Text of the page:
Bridging Cultures and Supporting Collaborations
As the founding director of the University of Maryland’s Brain and Behavior Institute (BBI), Elizabeth “Betsy” Quinlan wants to foster the development of innovative, multidisciplinary approaches to neuroscience. She wants to inspire and encourage neurobiologists, engineers, computer scientists, cognitive and developmental scientists, linguists and public health experts to team up and tackle some of humanity’s most pressing issues around brain disease and neurological health.
To do that, Quinlan is outlining a path for the BBI that offers resources and incentives to this research community for multi-lab team science and that forges new opportunities to think outside the box.
A professor in the Department of Biology, Quinlan came to UMD in 2001 as an assistant professor, following postdoctoral fellowships at Brown University and the University of Virginia. She gained acclaim as a neuroscience researcher for pioneering the use of sensory deprivation to promote plasticity and “rejuvenate” neural circuits in the brains of mammals.
For the past five years, Quinlan has been at the forefront of efforts to build a collaborative community among the more than 100 UMD researchers interested in brain health and behavior research. In 2015, a campus initiative to support brain and behavior research was born, and Quinlan was named co-director of the initiative in 2018. From 2015 through 2020, that initiative provided $1.75 million in seed grants to 27 projects and yielded a 734% return on that investment through external funding from federal grants, private foundations and corporations.
In January 2021, the initiative transformed into the Brain and Behavior Institute, with Quinlan at the helm as its director and Clark Leadership Chair. We sat down with Quinlan to learn a little about her and her plans for leading the BBI and its enthusiastic community.
What drew you to science?
My first professional ambition was to be a writer. But the process of scientific discovery always excited me, and I learned that the right solution to a scientific problem was often simple and elegant. I was introduced to neuroscience as an undergraduate at the University of Iowa. Learning that the complexities of the brain could be understood through physiology, anatomy and genetics inspired me to pursue a career in neuroscience.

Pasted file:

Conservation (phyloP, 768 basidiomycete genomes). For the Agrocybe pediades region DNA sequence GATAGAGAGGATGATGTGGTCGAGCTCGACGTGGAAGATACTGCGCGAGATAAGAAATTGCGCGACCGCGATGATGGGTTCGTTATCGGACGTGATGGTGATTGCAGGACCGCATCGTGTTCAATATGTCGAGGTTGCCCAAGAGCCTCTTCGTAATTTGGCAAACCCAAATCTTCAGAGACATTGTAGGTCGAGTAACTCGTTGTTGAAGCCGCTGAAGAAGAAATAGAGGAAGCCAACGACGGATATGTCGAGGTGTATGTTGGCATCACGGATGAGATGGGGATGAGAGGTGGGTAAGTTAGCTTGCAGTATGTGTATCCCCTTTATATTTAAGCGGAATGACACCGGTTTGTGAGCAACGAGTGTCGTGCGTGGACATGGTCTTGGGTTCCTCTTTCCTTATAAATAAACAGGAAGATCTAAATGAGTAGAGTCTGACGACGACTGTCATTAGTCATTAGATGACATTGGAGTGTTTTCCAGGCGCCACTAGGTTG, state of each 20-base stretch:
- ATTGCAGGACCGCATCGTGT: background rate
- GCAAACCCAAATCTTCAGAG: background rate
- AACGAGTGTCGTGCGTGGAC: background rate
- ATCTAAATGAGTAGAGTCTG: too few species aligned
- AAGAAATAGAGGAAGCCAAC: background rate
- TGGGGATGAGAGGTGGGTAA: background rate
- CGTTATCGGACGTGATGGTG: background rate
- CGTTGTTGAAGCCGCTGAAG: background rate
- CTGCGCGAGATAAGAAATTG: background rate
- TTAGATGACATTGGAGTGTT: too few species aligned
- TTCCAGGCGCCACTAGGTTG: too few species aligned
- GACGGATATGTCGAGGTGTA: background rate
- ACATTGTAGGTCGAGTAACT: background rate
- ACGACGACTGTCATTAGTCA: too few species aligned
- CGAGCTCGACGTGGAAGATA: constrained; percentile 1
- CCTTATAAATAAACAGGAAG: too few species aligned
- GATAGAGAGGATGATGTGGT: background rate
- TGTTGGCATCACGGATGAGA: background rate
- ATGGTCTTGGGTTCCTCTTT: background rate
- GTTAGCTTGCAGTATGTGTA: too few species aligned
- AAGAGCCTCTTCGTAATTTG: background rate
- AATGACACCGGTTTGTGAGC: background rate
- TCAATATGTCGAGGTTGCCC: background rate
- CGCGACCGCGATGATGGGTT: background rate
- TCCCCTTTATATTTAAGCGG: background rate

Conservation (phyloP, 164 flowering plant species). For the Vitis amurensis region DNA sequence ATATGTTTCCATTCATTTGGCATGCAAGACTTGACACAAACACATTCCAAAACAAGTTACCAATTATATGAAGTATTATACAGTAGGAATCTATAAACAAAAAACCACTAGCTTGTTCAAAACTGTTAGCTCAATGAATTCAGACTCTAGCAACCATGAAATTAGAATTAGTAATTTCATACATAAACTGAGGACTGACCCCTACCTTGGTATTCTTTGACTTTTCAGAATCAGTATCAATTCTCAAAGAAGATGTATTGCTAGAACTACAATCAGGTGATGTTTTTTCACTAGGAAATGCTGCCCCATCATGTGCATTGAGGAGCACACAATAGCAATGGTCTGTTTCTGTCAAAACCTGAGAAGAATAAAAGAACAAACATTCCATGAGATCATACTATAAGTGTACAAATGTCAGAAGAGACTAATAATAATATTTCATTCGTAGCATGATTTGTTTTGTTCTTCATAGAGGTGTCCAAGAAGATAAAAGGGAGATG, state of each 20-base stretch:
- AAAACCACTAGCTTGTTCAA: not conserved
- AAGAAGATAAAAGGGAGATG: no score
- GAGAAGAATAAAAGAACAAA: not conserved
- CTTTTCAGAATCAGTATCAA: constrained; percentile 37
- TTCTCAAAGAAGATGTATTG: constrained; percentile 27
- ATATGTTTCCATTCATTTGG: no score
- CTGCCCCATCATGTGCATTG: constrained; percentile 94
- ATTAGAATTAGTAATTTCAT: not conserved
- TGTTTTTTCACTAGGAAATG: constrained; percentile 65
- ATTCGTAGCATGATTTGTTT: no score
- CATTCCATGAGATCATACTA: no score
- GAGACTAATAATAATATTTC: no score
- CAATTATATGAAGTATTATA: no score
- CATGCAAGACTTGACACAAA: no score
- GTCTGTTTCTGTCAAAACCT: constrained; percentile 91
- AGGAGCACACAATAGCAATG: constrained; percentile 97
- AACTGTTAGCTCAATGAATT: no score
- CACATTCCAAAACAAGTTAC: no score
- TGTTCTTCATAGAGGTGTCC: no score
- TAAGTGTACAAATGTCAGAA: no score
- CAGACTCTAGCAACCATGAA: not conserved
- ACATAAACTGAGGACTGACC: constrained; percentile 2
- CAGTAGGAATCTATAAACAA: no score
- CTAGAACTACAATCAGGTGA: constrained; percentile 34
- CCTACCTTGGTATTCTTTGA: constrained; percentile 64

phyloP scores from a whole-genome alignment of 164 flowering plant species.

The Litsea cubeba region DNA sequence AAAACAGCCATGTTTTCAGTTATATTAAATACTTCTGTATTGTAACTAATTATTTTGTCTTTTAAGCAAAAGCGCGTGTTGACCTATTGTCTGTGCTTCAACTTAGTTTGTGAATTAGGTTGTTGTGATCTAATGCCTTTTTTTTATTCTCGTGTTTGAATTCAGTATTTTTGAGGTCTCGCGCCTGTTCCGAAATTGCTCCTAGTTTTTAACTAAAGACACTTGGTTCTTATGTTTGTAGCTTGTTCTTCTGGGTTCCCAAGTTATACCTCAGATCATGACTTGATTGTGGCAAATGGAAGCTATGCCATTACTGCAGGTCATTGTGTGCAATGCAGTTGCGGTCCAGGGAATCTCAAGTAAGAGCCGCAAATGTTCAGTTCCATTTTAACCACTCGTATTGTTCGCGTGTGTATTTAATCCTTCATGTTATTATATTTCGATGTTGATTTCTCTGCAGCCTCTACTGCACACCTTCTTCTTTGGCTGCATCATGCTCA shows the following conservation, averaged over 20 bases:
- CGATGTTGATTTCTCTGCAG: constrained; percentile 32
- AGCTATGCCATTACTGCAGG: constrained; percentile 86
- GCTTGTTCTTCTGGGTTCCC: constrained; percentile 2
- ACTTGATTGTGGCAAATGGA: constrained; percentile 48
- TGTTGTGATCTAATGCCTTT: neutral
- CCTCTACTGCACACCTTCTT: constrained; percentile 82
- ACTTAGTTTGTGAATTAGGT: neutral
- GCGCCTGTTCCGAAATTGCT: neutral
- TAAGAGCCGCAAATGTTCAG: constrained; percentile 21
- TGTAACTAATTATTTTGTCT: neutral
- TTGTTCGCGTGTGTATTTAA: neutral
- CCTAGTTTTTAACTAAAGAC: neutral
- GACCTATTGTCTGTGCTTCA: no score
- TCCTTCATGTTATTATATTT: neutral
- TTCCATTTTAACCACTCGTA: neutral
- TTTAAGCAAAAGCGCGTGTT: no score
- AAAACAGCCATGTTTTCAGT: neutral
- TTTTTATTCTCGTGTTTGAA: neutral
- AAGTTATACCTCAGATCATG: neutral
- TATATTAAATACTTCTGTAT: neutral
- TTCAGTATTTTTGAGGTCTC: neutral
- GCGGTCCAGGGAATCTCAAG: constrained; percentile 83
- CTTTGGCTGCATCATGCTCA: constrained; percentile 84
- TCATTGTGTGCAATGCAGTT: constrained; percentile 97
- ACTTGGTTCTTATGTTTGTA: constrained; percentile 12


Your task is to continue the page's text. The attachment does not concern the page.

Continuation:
You have a reputation for being fearless in your approach to taking on challenges, can you tell me about that?
Well, I appreciate that—in my opinion, fearlessness is relatively easy in neuroscience, because it is a problem-based discipline that addresses highly significant problems. Why is the incidence of autism on the rise? How can neuroscience help to end the substance abuse pandemic? How do we improve diagnostics or therapeutics for Alzheimer's? How can we promote healthy aging to enhance quality of life and mitigate cognitive loss?
One way to tackle these problems is to go out fearlessly and recruit a broad range of tools and perspectives. Neuroscientists use genetics, physiology, anatomy, imaging, behavior, computer science and engineering—all of these perspectives are crucial. A multi-faceted approach might feel fearless, but it is also vital to understanding something as complex as brain function.
What do you see as some of the challenges of bringing such diverse perspectives under one umbrella?
There is a general acknowledgement that discovery can be enhanced by multidisciplinary approaches. However, as scientists, we are often evaluated on our contributions to a specific research field. Bringing together diverse perspectives means accounting for different evaluative criteria and increasing the motivation for team science. Over the last five years, I’ve learned that collaboration across departments or campuses is facilitated by understanding the differences in cultures and providing appropriate incentives.
How do you see yourself overcoming these cultural challenges?
My job as director is to envision how individuals’ expertise might complement each other, to help inspire researchers to work across disciplines, and to provide administrative and development support to enhance our team approach to neuroscience.